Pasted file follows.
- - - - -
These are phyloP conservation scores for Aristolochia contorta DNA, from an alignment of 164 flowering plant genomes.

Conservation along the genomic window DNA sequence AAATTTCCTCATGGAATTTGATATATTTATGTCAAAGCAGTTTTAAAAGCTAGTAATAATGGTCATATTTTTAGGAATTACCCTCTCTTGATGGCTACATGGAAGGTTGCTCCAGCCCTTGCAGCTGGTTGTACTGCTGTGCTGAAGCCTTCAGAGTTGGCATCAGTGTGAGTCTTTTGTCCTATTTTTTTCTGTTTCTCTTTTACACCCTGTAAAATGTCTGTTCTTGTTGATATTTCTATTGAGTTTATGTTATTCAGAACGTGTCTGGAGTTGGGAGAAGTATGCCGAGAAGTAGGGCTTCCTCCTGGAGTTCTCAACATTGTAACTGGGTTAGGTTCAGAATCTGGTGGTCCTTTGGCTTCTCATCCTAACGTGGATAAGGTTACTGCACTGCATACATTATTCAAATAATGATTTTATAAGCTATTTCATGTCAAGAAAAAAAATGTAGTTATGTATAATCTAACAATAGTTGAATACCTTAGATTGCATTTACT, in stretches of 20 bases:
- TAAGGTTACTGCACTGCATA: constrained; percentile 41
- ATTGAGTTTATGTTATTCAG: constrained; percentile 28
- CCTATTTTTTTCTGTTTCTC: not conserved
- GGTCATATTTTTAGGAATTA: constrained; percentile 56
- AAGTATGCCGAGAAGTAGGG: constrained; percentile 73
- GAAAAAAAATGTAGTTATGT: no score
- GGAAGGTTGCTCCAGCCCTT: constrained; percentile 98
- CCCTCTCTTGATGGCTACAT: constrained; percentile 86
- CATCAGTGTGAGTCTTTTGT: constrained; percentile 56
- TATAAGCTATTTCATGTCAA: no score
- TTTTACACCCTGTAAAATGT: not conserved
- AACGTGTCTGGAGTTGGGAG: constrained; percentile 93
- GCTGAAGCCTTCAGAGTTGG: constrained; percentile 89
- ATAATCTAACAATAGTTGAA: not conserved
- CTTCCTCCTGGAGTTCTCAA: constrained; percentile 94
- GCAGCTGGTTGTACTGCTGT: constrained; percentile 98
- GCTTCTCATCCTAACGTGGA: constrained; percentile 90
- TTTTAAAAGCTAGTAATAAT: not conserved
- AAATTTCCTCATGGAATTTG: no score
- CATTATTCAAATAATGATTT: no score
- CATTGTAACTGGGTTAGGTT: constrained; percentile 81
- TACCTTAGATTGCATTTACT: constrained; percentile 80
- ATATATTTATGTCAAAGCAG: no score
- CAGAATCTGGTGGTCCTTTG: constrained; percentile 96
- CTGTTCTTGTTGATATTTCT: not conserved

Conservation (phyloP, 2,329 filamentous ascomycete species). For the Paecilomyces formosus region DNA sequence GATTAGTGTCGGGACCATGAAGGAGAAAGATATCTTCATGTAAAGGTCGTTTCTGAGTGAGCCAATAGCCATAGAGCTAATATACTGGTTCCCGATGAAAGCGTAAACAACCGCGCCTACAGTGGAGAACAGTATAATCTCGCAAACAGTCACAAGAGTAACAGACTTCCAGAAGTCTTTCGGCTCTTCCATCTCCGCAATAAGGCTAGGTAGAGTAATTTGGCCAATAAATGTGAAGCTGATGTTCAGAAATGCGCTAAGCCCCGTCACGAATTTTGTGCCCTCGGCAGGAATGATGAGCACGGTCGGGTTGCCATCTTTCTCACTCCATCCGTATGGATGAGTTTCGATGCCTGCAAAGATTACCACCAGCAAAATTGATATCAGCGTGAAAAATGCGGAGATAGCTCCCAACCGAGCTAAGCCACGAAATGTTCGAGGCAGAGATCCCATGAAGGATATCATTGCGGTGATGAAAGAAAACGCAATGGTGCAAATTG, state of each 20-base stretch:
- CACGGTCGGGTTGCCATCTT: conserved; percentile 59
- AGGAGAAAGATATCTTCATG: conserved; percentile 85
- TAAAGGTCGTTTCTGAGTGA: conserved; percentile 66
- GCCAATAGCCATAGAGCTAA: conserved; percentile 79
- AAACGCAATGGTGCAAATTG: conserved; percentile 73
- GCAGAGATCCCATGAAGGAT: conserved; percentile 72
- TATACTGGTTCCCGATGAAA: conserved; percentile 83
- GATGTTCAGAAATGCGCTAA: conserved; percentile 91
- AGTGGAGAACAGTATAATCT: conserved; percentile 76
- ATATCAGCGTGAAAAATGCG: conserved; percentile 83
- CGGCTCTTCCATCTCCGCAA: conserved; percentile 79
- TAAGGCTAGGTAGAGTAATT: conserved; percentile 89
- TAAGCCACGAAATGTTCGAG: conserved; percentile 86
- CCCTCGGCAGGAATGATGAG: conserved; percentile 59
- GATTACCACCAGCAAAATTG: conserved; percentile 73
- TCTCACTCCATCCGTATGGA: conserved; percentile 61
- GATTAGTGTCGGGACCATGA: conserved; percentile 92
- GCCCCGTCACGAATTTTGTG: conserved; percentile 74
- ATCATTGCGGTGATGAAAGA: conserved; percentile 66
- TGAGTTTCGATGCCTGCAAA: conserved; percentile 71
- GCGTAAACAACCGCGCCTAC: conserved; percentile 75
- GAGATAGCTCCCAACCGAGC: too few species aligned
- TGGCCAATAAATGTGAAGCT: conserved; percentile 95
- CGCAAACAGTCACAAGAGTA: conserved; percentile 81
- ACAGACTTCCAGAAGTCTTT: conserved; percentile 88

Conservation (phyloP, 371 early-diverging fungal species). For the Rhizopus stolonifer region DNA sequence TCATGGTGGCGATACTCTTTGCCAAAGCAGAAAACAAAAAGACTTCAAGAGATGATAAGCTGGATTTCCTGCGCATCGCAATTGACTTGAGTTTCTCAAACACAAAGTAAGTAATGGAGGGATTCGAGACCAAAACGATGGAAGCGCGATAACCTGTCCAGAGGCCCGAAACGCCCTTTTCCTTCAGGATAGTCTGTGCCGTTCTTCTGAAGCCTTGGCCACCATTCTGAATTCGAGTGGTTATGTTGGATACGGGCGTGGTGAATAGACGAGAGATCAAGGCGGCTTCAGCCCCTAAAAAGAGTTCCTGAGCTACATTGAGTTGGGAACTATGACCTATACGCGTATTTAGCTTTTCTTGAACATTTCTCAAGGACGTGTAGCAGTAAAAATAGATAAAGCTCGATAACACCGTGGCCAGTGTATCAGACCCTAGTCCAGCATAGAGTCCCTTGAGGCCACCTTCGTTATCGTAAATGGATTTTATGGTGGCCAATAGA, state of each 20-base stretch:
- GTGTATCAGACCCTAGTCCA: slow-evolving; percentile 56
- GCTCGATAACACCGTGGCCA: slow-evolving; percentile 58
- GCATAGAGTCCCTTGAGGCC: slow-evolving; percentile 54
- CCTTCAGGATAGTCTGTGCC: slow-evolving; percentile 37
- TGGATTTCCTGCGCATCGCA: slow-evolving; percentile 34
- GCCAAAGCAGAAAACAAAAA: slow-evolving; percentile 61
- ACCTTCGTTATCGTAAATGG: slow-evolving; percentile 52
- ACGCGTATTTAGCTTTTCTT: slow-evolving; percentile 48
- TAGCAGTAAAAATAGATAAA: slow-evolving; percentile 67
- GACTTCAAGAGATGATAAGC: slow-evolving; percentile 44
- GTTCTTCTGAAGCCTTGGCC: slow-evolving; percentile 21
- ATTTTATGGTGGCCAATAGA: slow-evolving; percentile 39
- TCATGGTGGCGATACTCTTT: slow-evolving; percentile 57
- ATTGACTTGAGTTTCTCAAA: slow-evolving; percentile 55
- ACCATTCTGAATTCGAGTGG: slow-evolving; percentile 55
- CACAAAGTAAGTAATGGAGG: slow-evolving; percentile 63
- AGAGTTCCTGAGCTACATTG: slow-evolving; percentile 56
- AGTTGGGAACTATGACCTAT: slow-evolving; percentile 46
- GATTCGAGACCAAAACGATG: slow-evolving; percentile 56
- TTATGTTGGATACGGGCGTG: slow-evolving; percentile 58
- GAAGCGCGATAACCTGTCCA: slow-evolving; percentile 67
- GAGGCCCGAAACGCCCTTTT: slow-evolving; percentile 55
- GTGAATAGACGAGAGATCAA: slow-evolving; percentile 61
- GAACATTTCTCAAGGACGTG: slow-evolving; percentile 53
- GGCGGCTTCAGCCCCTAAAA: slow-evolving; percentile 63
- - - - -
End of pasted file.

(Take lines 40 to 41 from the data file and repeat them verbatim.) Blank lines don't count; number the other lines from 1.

- TAAGGCTAGGTAGAGTAATT: conserved; percentile 89
- TAAGCCACGAAATGTTCGAG: conserved; percentile 86